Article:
JPMorgan has filed a patent for the application of blockchain technology to speed up the process of cross-border payments.
The patent application was initially filed in October, just after the bank announced plans to pilot the processing of cross-border interbank payments over its enterprise-ready distributed ledger and smart contract platform Quorum.
The big US bank believes Quorum has the potential to revolutionise the interbank payments business and invited other banks to join a newly-formed Interbank Information Network (IIN) alliance to try out the platform. ANZ and the Australian arm of Royal Bank of Canada were the first to sign up.
At the time, Emma Loftus, head of global payments and foreign exchange for JPMorgan Treasury Services, commented: "IIN will enhance the client experience, decreasing the amount of time - from weeks to hours - and costs associated with resolving payment delays. Blockchain capabilities have allowed us to rethink how critical information can be sourced and exchanged between global banks."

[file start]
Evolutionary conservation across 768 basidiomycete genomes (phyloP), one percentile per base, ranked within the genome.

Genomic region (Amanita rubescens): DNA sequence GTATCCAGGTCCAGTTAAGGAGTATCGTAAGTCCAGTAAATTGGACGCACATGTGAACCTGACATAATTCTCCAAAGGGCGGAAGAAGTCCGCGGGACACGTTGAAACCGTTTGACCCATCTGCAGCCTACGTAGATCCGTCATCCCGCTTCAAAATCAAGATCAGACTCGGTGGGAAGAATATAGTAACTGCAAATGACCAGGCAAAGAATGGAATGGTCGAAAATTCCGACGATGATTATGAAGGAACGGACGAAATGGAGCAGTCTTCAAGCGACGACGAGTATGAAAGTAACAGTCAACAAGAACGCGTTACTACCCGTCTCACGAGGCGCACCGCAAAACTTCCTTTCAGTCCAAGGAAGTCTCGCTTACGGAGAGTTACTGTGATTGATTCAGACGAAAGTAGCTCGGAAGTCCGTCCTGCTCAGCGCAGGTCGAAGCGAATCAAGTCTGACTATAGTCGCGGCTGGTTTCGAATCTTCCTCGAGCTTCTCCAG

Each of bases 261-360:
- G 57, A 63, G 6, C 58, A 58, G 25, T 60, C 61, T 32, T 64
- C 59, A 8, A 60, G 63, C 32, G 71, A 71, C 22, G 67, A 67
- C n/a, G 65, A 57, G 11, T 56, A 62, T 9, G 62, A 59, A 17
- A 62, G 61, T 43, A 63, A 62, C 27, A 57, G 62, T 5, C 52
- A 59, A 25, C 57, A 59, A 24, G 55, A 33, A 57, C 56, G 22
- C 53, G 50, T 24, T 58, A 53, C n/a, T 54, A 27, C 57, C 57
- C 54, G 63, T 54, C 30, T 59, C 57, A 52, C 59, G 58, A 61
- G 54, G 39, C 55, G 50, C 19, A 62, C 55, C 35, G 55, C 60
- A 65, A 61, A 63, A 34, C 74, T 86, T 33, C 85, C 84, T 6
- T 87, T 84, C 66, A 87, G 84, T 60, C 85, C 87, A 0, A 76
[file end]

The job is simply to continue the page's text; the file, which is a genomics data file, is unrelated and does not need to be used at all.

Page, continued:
Although initially filed in October, the patent application has just been published by the US Patent Office. It describes systems and methods for the application of distributed ledgers for network payments as financial exchange settlement and reconciliation.
This may include:
- a payment originator initiating a payment instruction to a payment beneficiary;
- a payment originator bank posting and committing the payment instruction to a distributed ledger on a peer-to-peer network;
- the payment beneficiary bank posting and committing the payment instruction to the distributed ledger on a peer-to-peer network; and
- the payment originator bank validating and processing the payment through a payment originator bank internal system and debiting an originator account.
In the intervening period, JPMorgan has revised its plans for Quorum, drawing up plans to spin off the business as an independent entity to capture new use cases beyond the banking business.